Pictured below is my department’s printer, a Hewlett Packard Color Laserjet 2840.
We’ve had it close to three years now. Angel Q, an HP Service Technician, who recently visited my company to service another machine, photographed our printer with his cell phone’s camera because he found its mint-like condition stunning. With my mouth full of avocado and sprout sandwich, possibly with some sprouts protruding, I told him that it’s in my job description to polish it daily. He gasped, “No, you don’t! Do you? It does look like it.” I added with a wave of my sandwich tossing a smidge of avocado onto Angel Q’s crisp white shirt, “What else have I got to do all day but keep up appearances?”
Thus far, aside from devouring countless toner cartridges and a few drums, it’s only needed one small repair that my sidekick, Greg, and I, donning our Dr. Quackenbush guises, performed ourselves in about ten minutes when we swapped out a dead fuser, the machine’s brain, with a new one. We spent more time figuring out how to reset the machine’s date and time than we did replacing that part.
We did not always live in Printer Fairyland. In fact, there was a time, precisely four years ago, when we were highly taxed members of Printer Hell, a place we seemed destined to burn in for eternity. Below is a correspondence where I succinctly summarized our situation to HP:
To Whom It May Concern,
For this entire year, 2006, we have had nothing but problems with our HP Series 9100 All-In-One printer originally purchased in July 2005. We are a small design office with eight employees. In January, we returned it (case # 3213444484). Again, in May, we returned it (case # 3214944957), and in July, we returned May’s replacement printer because it arrived with a cracked glass cover plate (case # 3215411208). In August, after waiting more than a month, we finally received another printer replacing the one we had been trying to replace since May that we had to return in July.
As with all its predecessors, that one is defective and so we are returning it (case # 3215815674) today. Every time we try to print, we receive a print latch error message.
As we were removing various parts from this latest printer we are returning, we noticed that we failed to remove the memory DIMM from the printer we had been trying to return since May (case # 3214944957). We admit we were at fault because we did not remove that memory card, but the fact that HP demands office employees to strip their machines every time they need to be returned strikes us as unreasonable. Back to the memory DIMM, can we have another one to replace the one we erroneously sent back to HP in July? It was an unintentional error.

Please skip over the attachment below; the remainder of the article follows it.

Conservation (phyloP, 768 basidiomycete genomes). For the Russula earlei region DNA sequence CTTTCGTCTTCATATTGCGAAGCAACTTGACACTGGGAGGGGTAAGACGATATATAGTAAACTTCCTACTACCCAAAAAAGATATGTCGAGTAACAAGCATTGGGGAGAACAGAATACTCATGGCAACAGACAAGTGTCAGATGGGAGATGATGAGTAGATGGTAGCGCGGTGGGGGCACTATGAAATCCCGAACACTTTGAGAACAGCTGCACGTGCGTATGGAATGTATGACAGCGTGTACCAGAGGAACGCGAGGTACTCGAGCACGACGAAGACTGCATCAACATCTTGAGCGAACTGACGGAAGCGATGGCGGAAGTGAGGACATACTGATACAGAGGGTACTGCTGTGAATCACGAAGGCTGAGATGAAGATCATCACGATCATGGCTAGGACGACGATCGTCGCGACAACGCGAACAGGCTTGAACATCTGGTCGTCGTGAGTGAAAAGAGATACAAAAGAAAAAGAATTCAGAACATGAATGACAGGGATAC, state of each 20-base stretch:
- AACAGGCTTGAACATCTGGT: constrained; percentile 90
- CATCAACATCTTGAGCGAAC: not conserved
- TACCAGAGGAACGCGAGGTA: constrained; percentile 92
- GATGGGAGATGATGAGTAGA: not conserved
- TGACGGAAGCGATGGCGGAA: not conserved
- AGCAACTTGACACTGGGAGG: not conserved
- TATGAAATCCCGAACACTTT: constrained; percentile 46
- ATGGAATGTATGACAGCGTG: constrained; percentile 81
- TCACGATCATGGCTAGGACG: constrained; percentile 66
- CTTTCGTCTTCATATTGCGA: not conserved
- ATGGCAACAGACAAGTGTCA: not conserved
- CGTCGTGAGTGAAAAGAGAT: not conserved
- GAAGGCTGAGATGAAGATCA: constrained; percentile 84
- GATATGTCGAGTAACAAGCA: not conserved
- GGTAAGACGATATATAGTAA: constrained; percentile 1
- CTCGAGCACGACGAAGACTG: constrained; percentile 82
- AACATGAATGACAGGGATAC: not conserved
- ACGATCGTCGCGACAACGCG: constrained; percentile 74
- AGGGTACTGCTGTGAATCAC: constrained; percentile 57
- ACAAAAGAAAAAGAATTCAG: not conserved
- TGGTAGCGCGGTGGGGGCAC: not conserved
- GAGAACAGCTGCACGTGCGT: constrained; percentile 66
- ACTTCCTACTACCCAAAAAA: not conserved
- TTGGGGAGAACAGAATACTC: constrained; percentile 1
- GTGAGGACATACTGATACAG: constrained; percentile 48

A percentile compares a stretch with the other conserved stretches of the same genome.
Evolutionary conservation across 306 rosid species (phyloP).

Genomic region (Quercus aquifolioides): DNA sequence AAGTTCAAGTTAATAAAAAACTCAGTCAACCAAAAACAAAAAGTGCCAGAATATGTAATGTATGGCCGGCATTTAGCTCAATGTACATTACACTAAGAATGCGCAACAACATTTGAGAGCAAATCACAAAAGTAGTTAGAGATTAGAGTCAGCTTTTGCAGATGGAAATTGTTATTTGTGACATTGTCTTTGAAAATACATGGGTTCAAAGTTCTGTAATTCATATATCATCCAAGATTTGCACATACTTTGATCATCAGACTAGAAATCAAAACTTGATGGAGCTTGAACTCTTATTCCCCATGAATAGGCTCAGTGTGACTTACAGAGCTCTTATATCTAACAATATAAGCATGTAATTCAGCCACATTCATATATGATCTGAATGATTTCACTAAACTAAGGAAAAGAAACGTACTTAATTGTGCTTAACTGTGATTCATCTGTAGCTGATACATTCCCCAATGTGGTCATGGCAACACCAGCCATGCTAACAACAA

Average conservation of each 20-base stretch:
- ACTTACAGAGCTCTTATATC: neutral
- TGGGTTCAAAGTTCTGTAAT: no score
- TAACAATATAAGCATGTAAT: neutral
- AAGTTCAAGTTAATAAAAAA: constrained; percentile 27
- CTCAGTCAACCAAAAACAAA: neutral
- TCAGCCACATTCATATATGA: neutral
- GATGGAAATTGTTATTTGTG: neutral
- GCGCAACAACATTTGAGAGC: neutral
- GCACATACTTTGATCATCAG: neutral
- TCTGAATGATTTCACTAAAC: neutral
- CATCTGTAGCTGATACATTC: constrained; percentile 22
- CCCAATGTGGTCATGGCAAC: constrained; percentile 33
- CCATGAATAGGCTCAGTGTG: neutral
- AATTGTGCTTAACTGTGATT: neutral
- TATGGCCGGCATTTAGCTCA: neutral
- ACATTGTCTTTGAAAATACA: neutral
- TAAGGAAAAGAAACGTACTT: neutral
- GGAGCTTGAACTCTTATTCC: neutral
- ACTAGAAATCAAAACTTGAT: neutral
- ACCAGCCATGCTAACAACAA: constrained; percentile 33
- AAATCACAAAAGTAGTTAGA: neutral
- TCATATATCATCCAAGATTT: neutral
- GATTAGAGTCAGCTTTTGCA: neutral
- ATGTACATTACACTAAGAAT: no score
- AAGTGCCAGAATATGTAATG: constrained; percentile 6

We are very frustrated and very unhappy with this product, HP’s lack of service, and the fact that each replacement machine proves even more defective than its predecessor. We have requested a technician come to us to finally repair this machine, but we have been told that is impossible. Frankly, we feel like HP is penalizing us no matter what we do.
Furthermore, sending us defective goods wastes employee man-hours. I have calculated that staff members [editorial comment: Greg’s predecessor, Lydia Klapper, and me] have spent in excess of 16 hours dealing with problems directly related to our continually problematic HP Series 9100 printers. Possibly, you should add, “Employee Time Wasting” to the many functions this All-In-One machine provides? Forgive the sarcasm, but we are truly at our wit’s end with this problematic machine.
Please include a memory DIMM in our next replacement machine (case # 3215815674).
Thank you for your assistance.
[Lame Adventures Woman]
In response to that prayer, HP sent us yet another new series 9100 printer – with a memory DIMM. It lasted less than a year. Elsbeth, my generally slow to anger superior, reached her breaking point and issued a dictate in my direction that if memory serves correct went something like this:
Elsbeth: Find a fuckin’ printer that fuckin’ works and fuckin’ lasts!
Hence, I was motivated to find the Color Laserjet 2840.